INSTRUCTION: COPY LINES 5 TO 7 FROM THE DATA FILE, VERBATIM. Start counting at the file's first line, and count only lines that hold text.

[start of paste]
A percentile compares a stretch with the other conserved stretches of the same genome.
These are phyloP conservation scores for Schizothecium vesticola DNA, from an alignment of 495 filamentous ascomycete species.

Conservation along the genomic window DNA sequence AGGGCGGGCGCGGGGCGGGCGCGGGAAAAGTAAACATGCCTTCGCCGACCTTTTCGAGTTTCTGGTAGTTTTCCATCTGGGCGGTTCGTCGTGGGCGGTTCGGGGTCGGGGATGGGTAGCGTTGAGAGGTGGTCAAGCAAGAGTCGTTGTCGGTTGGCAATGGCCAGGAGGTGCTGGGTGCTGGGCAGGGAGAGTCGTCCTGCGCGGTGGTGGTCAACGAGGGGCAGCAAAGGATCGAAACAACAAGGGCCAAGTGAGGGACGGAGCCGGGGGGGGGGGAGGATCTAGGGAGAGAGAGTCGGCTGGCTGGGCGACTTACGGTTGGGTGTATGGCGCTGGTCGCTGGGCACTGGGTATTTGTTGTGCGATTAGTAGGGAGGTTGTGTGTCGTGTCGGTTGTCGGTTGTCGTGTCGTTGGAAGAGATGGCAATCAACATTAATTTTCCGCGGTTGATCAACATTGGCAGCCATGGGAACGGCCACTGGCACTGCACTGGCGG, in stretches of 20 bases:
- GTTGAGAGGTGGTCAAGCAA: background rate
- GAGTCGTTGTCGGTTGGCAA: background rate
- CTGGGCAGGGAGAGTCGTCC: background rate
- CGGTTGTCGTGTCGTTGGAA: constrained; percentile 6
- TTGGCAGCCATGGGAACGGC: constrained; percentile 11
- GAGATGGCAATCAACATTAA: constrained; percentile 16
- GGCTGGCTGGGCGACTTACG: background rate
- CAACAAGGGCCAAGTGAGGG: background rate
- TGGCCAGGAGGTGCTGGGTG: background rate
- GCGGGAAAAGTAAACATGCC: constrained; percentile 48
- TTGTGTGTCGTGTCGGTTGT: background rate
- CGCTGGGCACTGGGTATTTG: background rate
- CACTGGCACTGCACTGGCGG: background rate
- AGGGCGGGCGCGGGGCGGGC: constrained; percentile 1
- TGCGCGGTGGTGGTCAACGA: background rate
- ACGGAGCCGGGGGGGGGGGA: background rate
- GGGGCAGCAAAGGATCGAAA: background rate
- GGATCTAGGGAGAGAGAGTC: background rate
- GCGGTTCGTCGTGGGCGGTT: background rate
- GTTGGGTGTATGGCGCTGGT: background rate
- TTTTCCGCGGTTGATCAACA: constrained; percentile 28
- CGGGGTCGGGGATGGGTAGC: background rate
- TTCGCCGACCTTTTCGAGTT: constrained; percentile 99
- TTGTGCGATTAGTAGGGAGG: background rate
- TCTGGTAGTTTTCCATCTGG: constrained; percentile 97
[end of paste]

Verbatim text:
- GAGTCGTTGTCGGTTGGCAA: background rate
- CTGGGCAGGGAGAGTCGTCC: background rate
- CGGTTGTCGTGTCGTTGGAA: constrained; percentile 6